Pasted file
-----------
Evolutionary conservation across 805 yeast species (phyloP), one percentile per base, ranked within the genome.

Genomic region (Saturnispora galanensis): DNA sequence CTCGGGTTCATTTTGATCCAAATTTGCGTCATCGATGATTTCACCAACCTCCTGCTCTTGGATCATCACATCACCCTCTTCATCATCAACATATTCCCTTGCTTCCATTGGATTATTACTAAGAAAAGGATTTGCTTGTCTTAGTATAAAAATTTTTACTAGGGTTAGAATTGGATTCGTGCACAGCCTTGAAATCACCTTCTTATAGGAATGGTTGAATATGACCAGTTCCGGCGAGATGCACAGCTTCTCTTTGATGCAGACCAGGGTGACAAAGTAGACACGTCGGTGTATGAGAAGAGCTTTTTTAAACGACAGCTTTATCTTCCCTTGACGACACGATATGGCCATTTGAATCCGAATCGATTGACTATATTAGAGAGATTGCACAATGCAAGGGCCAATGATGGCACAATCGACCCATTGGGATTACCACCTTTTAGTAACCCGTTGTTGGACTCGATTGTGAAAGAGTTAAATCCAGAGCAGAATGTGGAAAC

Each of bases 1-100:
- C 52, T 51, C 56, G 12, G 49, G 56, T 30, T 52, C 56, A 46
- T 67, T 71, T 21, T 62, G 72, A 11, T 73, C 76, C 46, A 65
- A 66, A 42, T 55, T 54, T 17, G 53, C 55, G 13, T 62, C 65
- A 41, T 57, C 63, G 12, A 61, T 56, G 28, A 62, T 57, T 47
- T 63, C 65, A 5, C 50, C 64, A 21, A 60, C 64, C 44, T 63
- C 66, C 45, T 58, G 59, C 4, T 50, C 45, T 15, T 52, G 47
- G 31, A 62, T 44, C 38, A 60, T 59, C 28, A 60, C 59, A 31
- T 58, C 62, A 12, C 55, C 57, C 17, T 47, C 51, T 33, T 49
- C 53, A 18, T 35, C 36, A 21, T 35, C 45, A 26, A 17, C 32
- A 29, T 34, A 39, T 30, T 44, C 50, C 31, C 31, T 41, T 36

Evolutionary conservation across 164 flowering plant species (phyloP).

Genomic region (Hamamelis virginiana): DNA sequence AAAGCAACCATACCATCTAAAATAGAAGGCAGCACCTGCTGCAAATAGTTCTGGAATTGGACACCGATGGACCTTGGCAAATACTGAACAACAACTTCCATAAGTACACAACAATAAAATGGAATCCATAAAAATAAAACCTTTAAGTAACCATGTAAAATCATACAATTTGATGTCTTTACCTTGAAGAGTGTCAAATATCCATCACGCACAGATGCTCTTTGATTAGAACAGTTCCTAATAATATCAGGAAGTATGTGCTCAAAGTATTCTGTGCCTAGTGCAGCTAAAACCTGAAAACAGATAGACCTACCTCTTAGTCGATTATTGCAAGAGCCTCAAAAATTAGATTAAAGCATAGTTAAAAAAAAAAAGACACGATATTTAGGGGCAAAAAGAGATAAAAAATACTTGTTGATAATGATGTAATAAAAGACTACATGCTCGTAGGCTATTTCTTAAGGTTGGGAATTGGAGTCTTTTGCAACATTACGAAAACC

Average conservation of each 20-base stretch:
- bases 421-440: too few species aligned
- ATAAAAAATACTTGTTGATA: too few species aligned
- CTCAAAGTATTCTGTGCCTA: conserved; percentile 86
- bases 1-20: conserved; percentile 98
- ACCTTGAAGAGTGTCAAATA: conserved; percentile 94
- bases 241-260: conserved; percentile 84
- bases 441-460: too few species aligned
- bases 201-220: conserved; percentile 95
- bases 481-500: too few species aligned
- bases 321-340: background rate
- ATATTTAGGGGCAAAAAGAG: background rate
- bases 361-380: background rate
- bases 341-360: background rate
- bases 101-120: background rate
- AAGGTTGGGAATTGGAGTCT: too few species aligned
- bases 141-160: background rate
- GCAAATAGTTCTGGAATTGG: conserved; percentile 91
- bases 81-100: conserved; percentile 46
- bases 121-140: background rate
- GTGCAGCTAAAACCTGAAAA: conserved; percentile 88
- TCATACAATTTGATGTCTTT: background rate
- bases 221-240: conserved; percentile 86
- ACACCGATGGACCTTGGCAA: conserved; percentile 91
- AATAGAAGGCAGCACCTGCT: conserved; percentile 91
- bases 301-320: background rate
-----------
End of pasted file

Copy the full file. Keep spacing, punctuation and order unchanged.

Evolutionary conservation across 805 yeast species (phyloP), one percentile per base, ranked within the genome.

Genomic region (Saturnispora galanensis): DNA sequence CTCGGGTTCATTTTGATCCAAATTTGCGTCATCGATGATTTCACCAACCTCCTGCTCTTGGATCATCACATCACCCTCTTCATCATCAACATATTCCCTTGCTTCCATTGGATTATTACTAAGAAAAGGATTTGCTTGTCTTAGTATAAAAATTTTTACTAGGGTTAGAATTGGATTCGTGCACAGCCTTGAAATCACCTTCTTATAGGAATGGTTGAATATGACCAGTTCCGGCGAGATGCACAGCTTCTCTTTGATGCAGACCAGGGTGACAAAGTAGACACGTCGGTGTATGAGAAGAGCTTTTTTAAACGACAGCTTTATCTTCCCTTGACGACACGATATGGCCATTTGAATCCGAATCGATTGACTATATTAGAGAGATTGCACAATGCAAGGGCCAATGATGGCACAATCGACCCATTGGGATTACCACCTTTTAGTAACCCGTTGTTGGACTCGATTGTGAAAGAGTTAAATCCAGAGCAGAATGTGGAAAC

Each of bases 1-100:
- C 52, T 51, C 56, G 12, G 49, G 56, T 30, T 52, C 56, A 46
- T 67, T 71, T 21, T 62, G 72, A 11, T 73, C 76, C 46, A 65
- A 66, A 42, T 55, T 54, T 17, G 53, C 55, G 13, T 62, C 65
- A 41, T 57, C 63, G 12, A 61, T 56, G 28, A 62, T 57, T 47
- T 63, C 65, A 5, C 50, C 64, A 21, A 60, C 64, C 44, T 63
- C 66, C 45, T 58, G 59, C 4, T 50, C 45, T 15, T 52, G 47
- G 31, A 62, T 44, C 38, A 60, T 59, C 28, A 60, C 59, A 31
- T 58, C 62, A 12, C 55, C 57, C 17, T 47, C 51, T 33, T 49
- C 53, A 18, T 35, C 36, A 21, T 35, C 45, A 26, A 17, C 32
- A 29, T 34, A 39, T 30, T 44, C 50, C 31, C 31, T 41, T 36

Evolutionary conservation across 164 flowering plant species (phyloP).

Genomic region (Hamamelis virginiana): DNA sequence AAAGCAACCATACCATCTAAAATAGAAGGCAGCACCTGCTGCAAATAGTTCTGGAATTGGACACCGATGGACCTTGGCAAATACTGAACAACAACTTCCATAAGTACACAACAATAAAATGGAATCCATAAAAATAAAACCTTTAAGTAACCATGTAAAATCATACAATTTGATGTCTTTACCTTGAAGAGTGTCAAATATCCATCACGCACAGATGCTCTTTGATTAGAACAGTTCCTAATAATATCAGGAAGTATGTGCTCAAAGTATTCTGTGCCTAGTGCAGCTAAAACCTGAAAACAGATAGACCTACCTCTTAGTCGATTATTGCAAGAGCCTCAAAAATTAGATTAAAGCATAGTTAAAAAAAAAAAGACACGATATTTAGGGGCAAAAAGAGATAAAAAATACTTGTTGATAATGATGTAATAAAAGACTACATGCTCGTAGGCTATTTCTTAAGGTTGGGAATTGGAGTCTTTTGCAACATTACGAAAACC

Average conservation of each 20-base stretch:
- bases 421-440: too few species aligned
- ATAAAAAATACTTGTTGATA: too few species aligned
- CTCAAAGTATTCTGTGCCTA: conserved; percentile 86
- bases 1-20: conserved; percentile 98
- ACCTTGAAGAGTGTCAAATA: conserved; percentile 94
- bases 241-260: conserved; percentile 84
- bases 441-460: too few species aligned
- bases 201-220: conserved; percentile 95
- bases 481-500: too few species aligned
- bases 321-340: background rate
- ATATTTAGGGGCAAAAAGAG: background rate
- bases 361-380: background rate
- bases 341-360: background rate
- bases 101-120: background rate
- AAGGTTGGGAATTGGAGTCT: too few species aligned
- bases 141-160: background rate
- GCAAATAGTTCTGGAATTGG: conserved; percentile 91
- bases 81-100: conserved; percentile 46
- bases 121-140: background rate
- GTGCAGCTAAAACCTGAAAA: conserved; percentile 88
- TCATACAATTTGATGTCTTT: background rate
- bases 221-240: conserved; percentile 86
- ACACCGATGGACCTTGGCAA: conserved; percentile 91
- AATAGAAGGCAGCACCTGCT: conserved; percentile 91
- bases 301-320: background rate